I was 37 when I saw the tiger.
No, not in a zoo, nor in the circus, where I would not go on principle anyway.
I saw this animal in India.
In the previous days, I had already been to the Khana national park. Nothing helped: waking up long before dawn, at 4. The darkness that disappears leaving room for the expectation of the day that stretched in front of me. The warm wind on my face, as I began wander around the vast area of the park by jeep. Nothing worked. The tiger was hiding.
I saw its footsteps everywhere, as wide as highways, on the clay-coloured ground.
Then, in Bhandhavgarh National Park, here SHE was.
First two puppies, very far from the jeep. We call them puppies, but they are actually huge cats. Two little brothers, or maybe a little brother and a little sister? I cannot remember this anymore. Click click click – many photos, with my Nikon 55-200 lens. They turned out to be blurry, tremendous. The reality is that my hands were shaking.
Here SHE was. The tiger was in the middle of a cool, green clearing, at the end of a hot afternoon that was beginning to run down with defeat. “We will not even see it today” was the recurring thought of mine and of those who shared India with me this time.
Here SHE was. One of the 3,890 specimens left in the world (according to WWF https://www.worldwildlife.org/species/tiger). Do you understand, my dear readers? My life as a traveller peaked in a way I knew I wouldn’t be able to replicate in the future. Her slow steps have almost completely disappeared: today, we have lost 97% of the wild tigers.
We are war machines. Mankind is everything but kind.
She was lying under a tree. Her orange-red back was decorated with black stripes: the pattern is unique, they say. They say that the mantle changes from one side of the animal to the other. Pink nose and light eyes.
Unique, and yet so fragile.
She got up, and after a few steps, totally uninterested in our presence, she threw herself back on the ground next to another tree. And there, it was magical: she started playing with something, maybe a leaf. She played like a cat:
She then rose again and walked slowly, softly, towards us:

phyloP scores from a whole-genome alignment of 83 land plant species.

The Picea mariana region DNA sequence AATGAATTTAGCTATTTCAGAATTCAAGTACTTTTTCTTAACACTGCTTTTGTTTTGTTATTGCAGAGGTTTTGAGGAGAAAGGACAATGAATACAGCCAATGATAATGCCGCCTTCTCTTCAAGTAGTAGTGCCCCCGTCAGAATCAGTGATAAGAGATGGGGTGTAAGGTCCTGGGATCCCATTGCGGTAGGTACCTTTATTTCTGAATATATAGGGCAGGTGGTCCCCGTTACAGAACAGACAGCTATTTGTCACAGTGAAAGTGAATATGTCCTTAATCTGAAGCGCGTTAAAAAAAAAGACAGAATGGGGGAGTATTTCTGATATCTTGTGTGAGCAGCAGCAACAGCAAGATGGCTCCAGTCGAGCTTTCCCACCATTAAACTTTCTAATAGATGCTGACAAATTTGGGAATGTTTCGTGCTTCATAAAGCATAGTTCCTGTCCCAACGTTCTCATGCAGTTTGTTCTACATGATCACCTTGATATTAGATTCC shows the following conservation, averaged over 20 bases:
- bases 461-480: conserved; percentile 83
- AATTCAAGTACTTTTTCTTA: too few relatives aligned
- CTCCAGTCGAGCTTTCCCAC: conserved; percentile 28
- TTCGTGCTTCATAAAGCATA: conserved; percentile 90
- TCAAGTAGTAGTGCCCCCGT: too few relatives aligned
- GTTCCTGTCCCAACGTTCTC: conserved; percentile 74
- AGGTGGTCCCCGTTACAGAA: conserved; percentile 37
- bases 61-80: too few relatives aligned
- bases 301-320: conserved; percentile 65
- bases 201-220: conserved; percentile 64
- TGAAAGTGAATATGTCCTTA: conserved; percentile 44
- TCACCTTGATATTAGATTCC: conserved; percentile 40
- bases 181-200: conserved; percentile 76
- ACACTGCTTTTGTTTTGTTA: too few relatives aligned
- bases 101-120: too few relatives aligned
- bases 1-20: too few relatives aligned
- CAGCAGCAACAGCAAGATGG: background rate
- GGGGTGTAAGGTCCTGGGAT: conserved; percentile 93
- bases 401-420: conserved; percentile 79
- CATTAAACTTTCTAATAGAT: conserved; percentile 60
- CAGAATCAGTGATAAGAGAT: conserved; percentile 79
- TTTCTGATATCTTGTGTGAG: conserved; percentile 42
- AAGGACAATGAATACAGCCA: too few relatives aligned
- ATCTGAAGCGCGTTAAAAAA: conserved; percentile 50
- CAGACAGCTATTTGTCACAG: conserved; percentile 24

She barely brushed the shrubs around her.
She seemed inconsistent, other-worldly, despite her weight.
In fact, tigers can weigh up to a few hundred kilos and constitute the highest ring of all the ecosystems in which they live: they regulate the populations of deer, wild pigs, antelopes. Without their intervention, these species would expand dramatically, with devastating effects on resources and the territory. The damage to the vegetation would in turn have a serious impact on smaller animals such as insects, which losing their habitat would probably move on the cultivated fields, with serious consequences for humans.
We are all connected, this is the point.
Yet, here’s how the WWF describes the fate of the various species:
We have nearly managed to destroy them all.
The indiscriminate hunting by man, the beliefs of traditional Chinese medicine, the constant reduction of their natural habitat, the British colonisers of Asia, the maharajahs, the poaching for the skins, myths and popular beliefs that identifies/identified this animal as a man-eater: the list of causes goes on.
What I can offer, to conclude this story, is that I cried when I saw the tiger. I cried because I was sad for all the things our race continues to cause to the species with which we share this gracile planet. I also cried of joy, though: because that specimen was there. Strong. Free. And it means that someone has decided to protect it. It means that someone out there is working to learn from past mistakes.
I know that it is not typical of this website to recommend concrete actions, but if you also have the opportunity and interest to contribute to this battle, here is a site to address your efforts, even minimal: